President Obama and Facebook's Mark Zuckerberg: The social media giant now has two congressmen asking the FTC for an investigation.
NEW YORK (CNNMoney) -- You can add two influential members of Congress to the list of people upset with Facebook over the social network's latest privacy flap.
Reps. Ed Markey of Massachusetts and Joe Barton of Texas fired off a letter to the Federal Trade Commission on Wednesday, asking for an investigation of Facebook's business practices.
In the letter, Markey and Barton take issue with Facebook's practice of gathering information about the websites its users visited even after users logged out.
"We believe that tracking users without their knowledge or consent raises serious privacy concerns," the letter said.
"When users log out of Facebook, they are under the impression that Facebook is no longer monitoring their activities. We believe this impression should be the reality," Markey and Barton added.
Earlier this week, an Australian tech blogger reported that even after logging out of Facebook, the website was collecting information about websites visited by the user.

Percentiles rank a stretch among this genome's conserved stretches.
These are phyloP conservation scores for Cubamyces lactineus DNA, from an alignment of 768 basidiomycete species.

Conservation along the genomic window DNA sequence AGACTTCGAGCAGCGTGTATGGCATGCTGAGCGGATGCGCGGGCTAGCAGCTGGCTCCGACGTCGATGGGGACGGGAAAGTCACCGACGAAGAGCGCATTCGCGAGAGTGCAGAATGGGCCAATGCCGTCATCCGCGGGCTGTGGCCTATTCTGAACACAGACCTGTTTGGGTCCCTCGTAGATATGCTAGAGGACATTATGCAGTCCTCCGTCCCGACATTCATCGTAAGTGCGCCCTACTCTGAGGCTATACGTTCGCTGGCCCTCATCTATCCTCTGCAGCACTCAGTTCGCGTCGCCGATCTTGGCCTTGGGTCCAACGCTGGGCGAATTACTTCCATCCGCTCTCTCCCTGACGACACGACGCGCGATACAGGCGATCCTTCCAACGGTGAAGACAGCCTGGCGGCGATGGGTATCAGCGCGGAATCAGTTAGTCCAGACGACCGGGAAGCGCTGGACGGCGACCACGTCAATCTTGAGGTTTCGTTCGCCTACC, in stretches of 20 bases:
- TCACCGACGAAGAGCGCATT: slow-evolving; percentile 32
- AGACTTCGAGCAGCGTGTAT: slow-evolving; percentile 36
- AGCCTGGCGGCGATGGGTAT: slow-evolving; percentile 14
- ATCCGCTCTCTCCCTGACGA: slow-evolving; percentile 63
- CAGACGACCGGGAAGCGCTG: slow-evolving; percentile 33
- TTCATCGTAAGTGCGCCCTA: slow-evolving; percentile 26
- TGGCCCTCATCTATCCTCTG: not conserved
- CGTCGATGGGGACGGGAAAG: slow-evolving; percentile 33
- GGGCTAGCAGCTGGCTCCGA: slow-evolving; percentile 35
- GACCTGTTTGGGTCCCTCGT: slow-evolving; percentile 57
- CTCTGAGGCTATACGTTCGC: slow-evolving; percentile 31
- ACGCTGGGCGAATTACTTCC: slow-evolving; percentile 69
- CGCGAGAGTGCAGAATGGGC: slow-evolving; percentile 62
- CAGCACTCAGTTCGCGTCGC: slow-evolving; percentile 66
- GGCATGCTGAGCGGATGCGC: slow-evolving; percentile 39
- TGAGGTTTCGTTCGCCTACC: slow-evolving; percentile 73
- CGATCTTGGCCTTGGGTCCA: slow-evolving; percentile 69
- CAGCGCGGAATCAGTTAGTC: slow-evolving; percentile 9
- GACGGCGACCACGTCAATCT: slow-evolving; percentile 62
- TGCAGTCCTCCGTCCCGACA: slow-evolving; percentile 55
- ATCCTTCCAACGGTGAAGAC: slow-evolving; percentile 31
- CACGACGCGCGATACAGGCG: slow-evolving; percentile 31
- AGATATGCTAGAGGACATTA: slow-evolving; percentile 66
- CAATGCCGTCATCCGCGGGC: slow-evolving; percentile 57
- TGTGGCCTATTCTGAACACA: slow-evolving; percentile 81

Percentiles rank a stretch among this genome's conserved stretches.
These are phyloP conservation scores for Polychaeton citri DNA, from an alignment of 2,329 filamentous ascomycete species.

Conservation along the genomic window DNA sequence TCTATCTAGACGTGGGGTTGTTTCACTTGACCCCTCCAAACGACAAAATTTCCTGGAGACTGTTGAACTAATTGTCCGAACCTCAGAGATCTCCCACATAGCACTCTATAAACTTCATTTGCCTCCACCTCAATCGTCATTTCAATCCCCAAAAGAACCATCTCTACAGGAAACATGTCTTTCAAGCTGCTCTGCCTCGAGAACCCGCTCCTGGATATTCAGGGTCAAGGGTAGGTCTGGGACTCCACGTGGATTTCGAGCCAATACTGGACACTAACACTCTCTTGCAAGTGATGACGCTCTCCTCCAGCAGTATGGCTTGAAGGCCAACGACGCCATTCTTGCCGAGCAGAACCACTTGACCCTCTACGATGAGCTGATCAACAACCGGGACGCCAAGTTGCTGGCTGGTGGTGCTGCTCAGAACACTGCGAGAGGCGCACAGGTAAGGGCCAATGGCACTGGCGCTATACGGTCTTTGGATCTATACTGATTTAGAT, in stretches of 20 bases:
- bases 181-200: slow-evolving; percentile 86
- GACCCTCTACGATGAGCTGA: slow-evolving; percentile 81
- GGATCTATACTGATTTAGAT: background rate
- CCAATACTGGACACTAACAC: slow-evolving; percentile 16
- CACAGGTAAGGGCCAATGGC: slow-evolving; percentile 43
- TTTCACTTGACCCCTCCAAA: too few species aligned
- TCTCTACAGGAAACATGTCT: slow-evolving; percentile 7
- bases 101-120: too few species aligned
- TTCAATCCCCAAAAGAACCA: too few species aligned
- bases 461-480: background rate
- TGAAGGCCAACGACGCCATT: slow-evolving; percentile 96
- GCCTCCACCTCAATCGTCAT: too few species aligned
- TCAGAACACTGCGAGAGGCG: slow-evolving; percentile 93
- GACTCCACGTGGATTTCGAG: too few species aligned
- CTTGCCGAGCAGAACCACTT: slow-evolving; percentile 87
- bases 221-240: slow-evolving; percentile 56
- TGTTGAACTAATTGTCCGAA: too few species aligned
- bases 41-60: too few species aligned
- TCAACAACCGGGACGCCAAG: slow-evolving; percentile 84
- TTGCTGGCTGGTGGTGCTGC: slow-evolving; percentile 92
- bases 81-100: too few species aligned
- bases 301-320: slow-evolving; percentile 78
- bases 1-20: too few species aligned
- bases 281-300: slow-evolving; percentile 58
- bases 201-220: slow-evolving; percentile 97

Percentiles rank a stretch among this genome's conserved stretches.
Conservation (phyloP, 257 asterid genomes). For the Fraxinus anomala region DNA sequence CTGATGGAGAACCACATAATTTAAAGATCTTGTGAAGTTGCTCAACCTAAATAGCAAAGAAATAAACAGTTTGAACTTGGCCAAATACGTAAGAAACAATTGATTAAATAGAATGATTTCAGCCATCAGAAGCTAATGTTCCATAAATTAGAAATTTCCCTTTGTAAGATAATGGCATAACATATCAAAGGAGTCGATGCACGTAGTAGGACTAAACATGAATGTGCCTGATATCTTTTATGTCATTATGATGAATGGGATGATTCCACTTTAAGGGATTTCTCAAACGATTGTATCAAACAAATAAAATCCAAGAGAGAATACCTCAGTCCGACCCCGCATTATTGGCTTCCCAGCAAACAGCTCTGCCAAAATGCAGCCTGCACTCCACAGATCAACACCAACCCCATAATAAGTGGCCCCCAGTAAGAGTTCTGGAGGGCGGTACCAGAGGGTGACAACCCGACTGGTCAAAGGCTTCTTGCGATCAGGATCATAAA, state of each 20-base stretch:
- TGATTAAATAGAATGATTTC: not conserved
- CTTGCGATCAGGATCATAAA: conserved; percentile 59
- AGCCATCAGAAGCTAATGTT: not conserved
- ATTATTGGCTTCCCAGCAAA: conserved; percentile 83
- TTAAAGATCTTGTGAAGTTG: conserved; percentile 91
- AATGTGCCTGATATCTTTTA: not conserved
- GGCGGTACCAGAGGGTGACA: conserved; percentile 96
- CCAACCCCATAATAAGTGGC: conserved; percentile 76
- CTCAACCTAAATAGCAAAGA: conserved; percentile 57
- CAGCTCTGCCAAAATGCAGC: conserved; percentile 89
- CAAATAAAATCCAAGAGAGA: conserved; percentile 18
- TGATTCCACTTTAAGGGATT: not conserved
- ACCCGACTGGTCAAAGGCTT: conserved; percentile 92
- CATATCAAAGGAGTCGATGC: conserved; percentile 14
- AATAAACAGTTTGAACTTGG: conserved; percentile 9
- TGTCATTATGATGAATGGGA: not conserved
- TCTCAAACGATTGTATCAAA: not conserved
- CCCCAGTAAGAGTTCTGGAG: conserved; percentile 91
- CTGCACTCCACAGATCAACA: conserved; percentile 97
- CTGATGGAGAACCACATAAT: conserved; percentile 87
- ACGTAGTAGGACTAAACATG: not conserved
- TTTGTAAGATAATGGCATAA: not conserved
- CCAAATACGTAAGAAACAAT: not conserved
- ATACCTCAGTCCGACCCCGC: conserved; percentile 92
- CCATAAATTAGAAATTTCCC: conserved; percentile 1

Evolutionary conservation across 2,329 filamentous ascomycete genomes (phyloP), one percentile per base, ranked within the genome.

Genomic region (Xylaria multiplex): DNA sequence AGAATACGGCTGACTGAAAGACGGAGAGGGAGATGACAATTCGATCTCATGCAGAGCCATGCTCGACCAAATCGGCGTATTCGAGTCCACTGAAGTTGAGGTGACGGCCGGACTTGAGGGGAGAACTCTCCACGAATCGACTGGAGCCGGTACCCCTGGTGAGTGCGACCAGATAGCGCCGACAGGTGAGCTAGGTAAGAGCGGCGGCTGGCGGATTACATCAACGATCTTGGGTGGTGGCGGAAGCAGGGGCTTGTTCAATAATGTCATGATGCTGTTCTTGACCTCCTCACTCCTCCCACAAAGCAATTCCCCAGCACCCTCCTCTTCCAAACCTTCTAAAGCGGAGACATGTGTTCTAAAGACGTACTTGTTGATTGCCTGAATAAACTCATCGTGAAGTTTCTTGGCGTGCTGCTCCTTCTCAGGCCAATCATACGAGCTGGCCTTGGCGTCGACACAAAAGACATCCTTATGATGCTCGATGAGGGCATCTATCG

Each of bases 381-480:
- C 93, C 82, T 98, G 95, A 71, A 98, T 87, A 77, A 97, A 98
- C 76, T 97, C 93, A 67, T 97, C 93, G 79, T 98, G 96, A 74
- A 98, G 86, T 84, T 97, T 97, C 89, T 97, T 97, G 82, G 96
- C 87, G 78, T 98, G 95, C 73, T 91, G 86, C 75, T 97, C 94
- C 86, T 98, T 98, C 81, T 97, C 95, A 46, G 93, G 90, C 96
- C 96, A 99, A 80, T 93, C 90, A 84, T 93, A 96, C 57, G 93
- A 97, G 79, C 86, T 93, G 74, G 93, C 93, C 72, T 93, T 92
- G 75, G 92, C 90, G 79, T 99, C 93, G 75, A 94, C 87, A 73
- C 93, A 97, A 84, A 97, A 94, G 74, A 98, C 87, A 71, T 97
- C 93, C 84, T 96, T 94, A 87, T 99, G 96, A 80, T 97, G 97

The information was gathered by small files called "cookies" that websites commonly leave on a user's computer. But some cookies were sending data to Facebook even after the user had logged off.
Markey and Barton are concerned about how quickly the social media giant will address the problem, and said in the letter that Facebook should "consider this problem a top priority and should allocate the resources necessary to safeguard consumers in an expedited fashion."
A spokesman for Facebook said that "there was no security or privacy breach?Facebook did not store or use any information it should not have." The spokesman added that three cookies on some users' computers "inadvertently included unique identifiers when the user had logged out of Facebook."
The Facebook spokesman also said that it did not store this information for logged out users and "could not have used this information for tracking or any other purpose." Nonetheless, the spokesman said that once Facebook was notified of the issue, it "moved quickly to fix the cookies so that they won't include unique information in the future when people log out."
While it's not yet clear if the FTC will launch an investigation, the congressmen said the violation falls within the agency's mandate to protect Americans from "unfair and deceptive acts or practices."
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